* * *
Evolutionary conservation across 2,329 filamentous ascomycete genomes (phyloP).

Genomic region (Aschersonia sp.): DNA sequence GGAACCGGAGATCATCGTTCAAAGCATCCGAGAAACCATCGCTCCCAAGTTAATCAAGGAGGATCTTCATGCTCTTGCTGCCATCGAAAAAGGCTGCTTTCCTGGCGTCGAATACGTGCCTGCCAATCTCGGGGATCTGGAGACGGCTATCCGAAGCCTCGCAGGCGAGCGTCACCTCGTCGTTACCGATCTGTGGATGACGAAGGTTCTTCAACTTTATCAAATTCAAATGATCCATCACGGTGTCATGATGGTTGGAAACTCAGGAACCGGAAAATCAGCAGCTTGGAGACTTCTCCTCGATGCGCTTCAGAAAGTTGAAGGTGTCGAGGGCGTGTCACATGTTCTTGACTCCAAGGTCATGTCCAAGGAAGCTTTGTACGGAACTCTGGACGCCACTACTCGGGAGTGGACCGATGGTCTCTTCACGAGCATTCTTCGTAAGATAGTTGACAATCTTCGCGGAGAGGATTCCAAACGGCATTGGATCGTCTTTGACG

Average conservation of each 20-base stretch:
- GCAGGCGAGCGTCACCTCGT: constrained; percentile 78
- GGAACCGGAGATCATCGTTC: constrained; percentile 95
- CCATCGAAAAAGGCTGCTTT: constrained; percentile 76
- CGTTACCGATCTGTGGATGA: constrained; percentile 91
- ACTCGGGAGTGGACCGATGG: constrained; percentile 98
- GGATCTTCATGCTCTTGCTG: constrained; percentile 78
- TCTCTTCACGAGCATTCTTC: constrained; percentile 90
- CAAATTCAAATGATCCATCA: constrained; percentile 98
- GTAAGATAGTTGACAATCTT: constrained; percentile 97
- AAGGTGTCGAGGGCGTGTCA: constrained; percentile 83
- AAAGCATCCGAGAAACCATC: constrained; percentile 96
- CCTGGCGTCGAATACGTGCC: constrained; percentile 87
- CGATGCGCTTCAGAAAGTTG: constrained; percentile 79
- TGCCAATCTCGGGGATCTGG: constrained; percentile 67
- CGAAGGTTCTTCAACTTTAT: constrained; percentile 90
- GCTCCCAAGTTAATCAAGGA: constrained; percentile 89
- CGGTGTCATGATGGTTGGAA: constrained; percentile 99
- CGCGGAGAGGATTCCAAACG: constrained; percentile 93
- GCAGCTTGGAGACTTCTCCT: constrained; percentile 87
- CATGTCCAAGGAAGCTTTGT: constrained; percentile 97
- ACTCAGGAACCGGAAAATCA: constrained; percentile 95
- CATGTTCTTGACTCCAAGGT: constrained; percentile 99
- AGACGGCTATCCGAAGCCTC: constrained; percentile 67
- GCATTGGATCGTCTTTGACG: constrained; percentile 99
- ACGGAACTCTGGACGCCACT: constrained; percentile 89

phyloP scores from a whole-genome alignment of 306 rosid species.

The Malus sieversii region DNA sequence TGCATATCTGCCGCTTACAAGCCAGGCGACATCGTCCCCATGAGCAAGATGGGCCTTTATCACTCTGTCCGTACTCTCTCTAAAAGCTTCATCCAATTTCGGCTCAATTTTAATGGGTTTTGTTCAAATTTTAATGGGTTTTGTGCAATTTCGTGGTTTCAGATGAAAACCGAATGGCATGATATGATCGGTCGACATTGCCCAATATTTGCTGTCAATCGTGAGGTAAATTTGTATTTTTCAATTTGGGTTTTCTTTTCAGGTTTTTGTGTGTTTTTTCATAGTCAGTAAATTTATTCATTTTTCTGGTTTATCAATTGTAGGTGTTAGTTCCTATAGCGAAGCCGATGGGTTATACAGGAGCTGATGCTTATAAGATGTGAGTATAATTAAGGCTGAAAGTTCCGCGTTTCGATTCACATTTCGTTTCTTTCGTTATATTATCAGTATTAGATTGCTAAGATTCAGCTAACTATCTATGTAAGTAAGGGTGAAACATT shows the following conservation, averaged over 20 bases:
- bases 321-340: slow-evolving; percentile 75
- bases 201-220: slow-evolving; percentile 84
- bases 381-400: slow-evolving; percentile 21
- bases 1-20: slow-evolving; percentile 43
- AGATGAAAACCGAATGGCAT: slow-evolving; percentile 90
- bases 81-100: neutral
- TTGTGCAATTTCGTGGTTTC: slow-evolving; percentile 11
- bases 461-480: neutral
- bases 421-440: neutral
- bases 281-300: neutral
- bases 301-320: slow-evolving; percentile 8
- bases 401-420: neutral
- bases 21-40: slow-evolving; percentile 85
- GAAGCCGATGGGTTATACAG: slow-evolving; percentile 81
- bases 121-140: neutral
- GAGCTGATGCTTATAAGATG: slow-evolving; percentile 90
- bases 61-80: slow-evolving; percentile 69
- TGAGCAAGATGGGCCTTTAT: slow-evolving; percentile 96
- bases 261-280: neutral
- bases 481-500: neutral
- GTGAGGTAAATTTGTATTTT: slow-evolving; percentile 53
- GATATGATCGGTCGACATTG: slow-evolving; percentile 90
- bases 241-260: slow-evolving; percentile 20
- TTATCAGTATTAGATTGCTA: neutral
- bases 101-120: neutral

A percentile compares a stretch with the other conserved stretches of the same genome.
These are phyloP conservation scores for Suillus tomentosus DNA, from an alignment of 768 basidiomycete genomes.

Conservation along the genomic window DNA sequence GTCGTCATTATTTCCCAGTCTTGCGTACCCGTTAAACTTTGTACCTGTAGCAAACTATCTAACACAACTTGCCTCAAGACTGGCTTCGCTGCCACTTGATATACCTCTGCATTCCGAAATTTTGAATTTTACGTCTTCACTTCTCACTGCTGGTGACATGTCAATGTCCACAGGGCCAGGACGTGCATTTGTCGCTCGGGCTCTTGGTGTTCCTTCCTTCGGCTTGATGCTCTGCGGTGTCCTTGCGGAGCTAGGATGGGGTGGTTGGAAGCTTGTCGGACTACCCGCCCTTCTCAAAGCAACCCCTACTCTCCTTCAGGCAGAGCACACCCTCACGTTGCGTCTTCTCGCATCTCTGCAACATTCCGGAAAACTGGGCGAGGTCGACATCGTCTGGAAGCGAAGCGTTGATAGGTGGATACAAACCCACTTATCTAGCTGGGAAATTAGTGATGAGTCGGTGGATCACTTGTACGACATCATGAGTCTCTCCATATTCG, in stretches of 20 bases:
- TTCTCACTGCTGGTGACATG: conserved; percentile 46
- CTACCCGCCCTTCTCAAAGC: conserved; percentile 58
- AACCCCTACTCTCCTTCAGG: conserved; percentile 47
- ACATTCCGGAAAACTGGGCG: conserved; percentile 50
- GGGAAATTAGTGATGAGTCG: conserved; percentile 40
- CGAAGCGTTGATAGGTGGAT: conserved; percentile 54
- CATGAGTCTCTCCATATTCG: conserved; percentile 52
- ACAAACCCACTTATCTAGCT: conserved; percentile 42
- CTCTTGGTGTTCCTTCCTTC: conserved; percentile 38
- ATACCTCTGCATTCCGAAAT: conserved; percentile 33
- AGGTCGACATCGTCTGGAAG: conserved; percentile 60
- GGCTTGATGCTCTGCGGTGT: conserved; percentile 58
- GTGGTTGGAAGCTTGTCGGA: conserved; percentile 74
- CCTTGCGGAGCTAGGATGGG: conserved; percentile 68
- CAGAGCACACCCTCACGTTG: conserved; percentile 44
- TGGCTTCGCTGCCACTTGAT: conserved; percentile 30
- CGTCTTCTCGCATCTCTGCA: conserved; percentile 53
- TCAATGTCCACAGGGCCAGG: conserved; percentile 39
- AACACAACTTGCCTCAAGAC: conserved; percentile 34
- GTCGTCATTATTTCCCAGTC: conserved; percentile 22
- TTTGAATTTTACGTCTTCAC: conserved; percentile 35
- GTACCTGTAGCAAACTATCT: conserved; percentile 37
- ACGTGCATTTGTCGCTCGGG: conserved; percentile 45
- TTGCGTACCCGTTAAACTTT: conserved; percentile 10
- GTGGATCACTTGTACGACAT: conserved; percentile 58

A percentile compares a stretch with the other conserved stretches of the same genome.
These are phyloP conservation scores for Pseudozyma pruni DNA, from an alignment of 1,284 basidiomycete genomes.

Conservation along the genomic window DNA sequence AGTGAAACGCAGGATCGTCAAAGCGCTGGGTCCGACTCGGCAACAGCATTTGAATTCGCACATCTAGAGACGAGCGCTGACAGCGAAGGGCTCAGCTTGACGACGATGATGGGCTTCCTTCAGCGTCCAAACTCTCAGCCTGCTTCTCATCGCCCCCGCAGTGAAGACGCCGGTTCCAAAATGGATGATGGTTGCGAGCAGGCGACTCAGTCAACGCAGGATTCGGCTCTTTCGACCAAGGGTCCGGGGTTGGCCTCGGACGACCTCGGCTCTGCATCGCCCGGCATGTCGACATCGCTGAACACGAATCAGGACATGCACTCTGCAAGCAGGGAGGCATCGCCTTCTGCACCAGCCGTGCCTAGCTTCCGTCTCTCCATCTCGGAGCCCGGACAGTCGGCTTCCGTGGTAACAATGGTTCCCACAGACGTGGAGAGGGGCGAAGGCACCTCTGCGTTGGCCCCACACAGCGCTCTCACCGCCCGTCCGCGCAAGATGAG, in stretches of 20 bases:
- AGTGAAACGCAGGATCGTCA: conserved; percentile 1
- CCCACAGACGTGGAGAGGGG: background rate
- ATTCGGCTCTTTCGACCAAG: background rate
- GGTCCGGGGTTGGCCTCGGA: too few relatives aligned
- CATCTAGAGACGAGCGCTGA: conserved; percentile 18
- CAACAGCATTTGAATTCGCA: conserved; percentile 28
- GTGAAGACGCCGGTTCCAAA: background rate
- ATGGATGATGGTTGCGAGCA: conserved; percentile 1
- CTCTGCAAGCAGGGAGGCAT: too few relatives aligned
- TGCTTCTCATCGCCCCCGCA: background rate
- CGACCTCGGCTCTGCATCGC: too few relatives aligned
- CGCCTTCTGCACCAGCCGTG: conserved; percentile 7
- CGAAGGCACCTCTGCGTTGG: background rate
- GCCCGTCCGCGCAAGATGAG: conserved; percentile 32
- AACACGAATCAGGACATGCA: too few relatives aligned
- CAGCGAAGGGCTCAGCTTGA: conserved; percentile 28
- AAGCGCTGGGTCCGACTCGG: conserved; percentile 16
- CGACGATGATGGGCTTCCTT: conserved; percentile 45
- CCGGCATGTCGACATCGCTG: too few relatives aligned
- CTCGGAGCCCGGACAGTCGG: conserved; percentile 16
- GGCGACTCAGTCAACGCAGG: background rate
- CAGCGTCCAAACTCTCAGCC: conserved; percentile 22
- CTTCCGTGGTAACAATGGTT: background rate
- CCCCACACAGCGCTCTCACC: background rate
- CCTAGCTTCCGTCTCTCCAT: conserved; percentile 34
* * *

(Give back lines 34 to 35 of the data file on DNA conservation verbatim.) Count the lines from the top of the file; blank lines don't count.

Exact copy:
- bases 1-20: slow-evolving; percentile 43
- AGATGAAAACCGAATGGCAT: slow-evolving; percentile 90